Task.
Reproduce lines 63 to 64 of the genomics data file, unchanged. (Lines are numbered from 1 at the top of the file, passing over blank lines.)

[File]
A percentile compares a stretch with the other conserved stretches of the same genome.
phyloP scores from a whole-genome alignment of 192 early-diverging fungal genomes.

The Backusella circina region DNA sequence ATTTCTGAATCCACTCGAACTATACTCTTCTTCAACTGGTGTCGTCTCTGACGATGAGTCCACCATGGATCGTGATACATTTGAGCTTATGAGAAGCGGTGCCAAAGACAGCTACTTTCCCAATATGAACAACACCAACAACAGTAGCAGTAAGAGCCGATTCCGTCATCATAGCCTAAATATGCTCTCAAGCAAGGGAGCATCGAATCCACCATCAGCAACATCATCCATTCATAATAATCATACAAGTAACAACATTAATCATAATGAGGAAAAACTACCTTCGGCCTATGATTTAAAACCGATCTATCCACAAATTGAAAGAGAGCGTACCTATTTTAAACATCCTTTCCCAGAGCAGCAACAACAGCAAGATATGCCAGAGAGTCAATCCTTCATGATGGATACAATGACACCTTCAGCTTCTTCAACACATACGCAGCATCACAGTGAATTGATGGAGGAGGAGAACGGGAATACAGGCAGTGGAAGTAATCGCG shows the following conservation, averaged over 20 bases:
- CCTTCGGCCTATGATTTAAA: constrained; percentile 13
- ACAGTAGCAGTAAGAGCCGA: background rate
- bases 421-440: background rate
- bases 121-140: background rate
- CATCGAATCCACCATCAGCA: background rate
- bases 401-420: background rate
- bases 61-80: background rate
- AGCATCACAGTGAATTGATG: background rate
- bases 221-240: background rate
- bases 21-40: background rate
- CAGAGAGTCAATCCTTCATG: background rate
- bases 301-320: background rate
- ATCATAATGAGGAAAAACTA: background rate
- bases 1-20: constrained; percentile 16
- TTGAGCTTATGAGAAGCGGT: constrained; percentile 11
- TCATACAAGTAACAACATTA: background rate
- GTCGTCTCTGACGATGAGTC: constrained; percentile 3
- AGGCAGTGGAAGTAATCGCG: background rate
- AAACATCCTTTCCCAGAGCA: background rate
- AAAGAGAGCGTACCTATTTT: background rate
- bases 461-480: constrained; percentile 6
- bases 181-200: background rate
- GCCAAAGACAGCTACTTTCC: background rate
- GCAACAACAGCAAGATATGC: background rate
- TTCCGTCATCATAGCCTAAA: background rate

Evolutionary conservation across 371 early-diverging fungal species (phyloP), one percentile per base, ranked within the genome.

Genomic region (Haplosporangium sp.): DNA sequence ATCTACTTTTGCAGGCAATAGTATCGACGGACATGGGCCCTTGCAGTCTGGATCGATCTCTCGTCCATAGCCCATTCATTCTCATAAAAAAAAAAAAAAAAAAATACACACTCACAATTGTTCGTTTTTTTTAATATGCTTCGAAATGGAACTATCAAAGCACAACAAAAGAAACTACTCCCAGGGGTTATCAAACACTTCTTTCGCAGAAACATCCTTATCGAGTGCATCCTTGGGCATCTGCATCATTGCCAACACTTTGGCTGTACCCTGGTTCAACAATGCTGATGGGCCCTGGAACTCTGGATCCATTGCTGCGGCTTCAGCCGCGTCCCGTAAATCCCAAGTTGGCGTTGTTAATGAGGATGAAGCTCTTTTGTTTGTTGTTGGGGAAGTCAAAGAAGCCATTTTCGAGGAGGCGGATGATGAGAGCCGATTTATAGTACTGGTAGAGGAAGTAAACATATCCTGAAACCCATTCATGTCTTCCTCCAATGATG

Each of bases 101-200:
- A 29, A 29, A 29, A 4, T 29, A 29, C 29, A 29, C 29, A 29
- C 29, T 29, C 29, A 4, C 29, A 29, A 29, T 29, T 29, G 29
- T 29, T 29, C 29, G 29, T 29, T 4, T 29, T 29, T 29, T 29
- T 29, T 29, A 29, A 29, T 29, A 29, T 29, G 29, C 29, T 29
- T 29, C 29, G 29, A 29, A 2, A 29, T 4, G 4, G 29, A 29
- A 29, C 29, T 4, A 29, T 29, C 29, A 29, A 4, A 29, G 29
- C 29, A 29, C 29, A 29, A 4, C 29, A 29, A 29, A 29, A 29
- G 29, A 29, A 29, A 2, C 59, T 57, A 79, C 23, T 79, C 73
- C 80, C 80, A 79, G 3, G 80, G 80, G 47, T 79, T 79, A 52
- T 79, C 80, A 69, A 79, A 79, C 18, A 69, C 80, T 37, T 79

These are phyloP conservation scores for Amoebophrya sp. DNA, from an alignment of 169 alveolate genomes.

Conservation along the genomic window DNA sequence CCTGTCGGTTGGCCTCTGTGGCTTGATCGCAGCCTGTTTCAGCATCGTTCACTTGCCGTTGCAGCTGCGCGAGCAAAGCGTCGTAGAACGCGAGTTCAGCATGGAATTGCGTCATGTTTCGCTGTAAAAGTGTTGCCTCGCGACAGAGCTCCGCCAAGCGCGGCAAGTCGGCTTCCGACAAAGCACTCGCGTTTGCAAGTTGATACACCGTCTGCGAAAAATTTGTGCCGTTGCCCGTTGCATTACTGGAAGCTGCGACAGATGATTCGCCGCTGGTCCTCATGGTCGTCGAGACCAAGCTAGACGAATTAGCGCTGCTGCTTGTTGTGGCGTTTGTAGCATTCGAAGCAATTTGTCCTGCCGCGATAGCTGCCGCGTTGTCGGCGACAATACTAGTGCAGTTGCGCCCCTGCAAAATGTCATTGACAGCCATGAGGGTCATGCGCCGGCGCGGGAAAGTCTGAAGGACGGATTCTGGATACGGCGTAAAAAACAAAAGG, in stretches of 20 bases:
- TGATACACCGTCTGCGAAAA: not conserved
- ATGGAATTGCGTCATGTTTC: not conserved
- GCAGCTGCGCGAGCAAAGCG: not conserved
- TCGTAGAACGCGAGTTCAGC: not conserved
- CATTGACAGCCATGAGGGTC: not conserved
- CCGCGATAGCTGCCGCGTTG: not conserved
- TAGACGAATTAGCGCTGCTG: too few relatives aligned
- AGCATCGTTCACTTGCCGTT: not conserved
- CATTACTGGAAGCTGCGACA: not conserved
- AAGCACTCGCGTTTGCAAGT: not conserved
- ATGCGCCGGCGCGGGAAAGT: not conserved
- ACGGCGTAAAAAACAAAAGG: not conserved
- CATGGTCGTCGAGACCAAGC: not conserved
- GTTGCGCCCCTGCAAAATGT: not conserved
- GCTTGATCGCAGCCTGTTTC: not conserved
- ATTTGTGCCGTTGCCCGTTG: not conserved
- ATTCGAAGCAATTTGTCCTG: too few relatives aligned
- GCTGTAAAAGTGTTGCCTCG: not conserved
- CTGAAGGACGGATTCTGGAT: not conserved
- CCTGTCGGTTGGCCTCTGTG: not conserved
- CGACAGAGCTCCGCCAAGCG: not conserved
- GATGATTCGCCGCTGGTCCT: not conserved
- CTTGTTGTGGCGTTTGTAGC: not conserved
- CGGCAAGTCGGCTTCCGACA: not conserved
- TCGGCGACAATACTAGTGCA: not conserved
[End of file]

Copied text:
- CCTGTCGGTTGGCCTCTGTG: not conserved
- CGACAGAGCTCCGCCAAGCG: not conserved